Many have been quite vocal about the fact that Windows 8
and Windows RT
could use a little work, and apparently Microsoft agrees, which is why the company is planning a major update to both versions of its new OS. Windows 8.1
is coming sometime this year as a free update, and for those hoping that it will fix all of Windows 8’s problems (perceived and real), today’s sneak peek from Microsoft
has been a long-awaited one.
It looks as though most of the updates are essentially UI tweaks, which isn’t necessarily a bad thing, although those hoping for something more substantial may be left unsatisfied.
First, though, is the feature everyone seems to be preoccupied with: the Start button
. Why Microsoft opted to exclude it from Windows 8 is a mystery, but user outrage convinced the company to bring it back. Indeed, the Start button is returning with Windows 8.1--it will pop up when you point to the lower left corner, and it will reside on the task bar when in desktop mode--but it appears that the Start menu as we knew it will not.
That’s not to say that the Start button doesn’t bring up a menu--it’s just that there’s no indication that the resulting Start menu will be any different than what we’ve seen in Windows 8 so far.
Other new features include more personalization options, such as the ability to make your Start screen background a moving slideshow of your photos; the ability to bring up all your apps by swiping up from the bottom of the screen; global search results from the Search charm sorted by source (such as apps, the web, SkyDrive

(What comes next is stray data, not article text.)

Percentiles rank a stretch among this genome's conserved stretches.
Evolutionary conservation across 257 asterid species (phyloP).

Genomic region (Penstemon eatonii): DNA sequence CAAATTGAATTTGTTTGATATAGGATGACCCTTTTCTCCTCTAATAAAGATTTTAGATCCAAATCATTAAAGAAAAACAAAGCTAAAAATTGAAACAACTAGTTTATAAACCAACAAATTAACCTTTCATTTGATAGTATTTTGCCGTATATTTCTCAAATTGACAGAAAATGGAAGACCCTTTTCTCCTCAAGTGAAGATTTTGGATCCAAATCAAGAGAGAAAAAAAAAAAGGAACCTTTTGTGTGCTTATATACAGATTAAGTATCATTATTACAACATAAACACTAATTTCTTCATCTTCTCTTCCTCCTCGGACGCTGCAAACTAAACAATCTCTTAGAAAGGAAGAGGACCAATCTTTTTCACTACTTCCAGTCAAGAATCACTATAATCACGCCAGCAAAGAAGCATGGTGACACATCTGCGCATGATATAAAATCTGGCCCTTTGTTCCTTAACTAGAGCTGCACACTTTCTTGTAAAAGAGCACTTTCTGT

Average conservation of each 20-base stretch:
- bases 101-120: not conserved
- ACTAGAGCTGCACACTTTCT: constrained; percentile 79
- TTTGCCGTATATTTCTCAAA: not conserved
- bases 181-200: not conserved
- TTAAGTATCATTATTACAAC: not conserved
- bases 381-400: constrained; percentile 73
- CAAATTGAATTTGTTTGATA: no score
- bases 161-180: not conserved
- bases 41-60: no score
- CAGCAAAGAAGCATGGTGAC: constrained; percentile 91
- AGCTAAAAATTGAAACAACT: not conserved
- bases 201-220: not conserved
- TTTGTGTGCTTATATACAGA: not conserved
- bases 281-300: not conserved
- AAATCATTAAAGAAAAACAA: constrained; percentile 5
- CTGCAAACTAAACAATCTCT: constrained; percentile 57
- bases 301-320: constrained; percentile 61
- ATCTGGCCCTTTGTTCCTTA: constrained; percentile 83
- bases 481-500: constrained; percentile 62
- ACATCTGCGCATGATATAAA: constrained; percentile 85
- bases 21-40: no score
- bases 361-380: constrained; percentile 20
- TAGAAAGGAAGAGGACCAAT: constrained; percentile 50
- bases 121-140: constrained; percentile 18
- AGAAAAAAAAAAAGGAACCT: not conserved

, and so on); UI and navigational tweaks to the Windows Store; and improved multitasking wherein users can adjust their snap views any way they wish and also have two windows of the same app snapped together.
Some of the built-in apps have added functionality, including new editing features in Photos and a completely redesigned music app. (Microsoft also says that more updates on built-in apps are coming, as well as some completely new apps.) Users can now save files directly to SkyDrive, and IE11 will be the default web browser instead of IE10.
It sounds like these updates will certainly improve the user experience, but one can’t help but feel as though a lot of this is stuff they should have polished up before they released Windows 8 to begin with. It remains to be seen if these numerous updates will help encourage more people to adopt the new OS.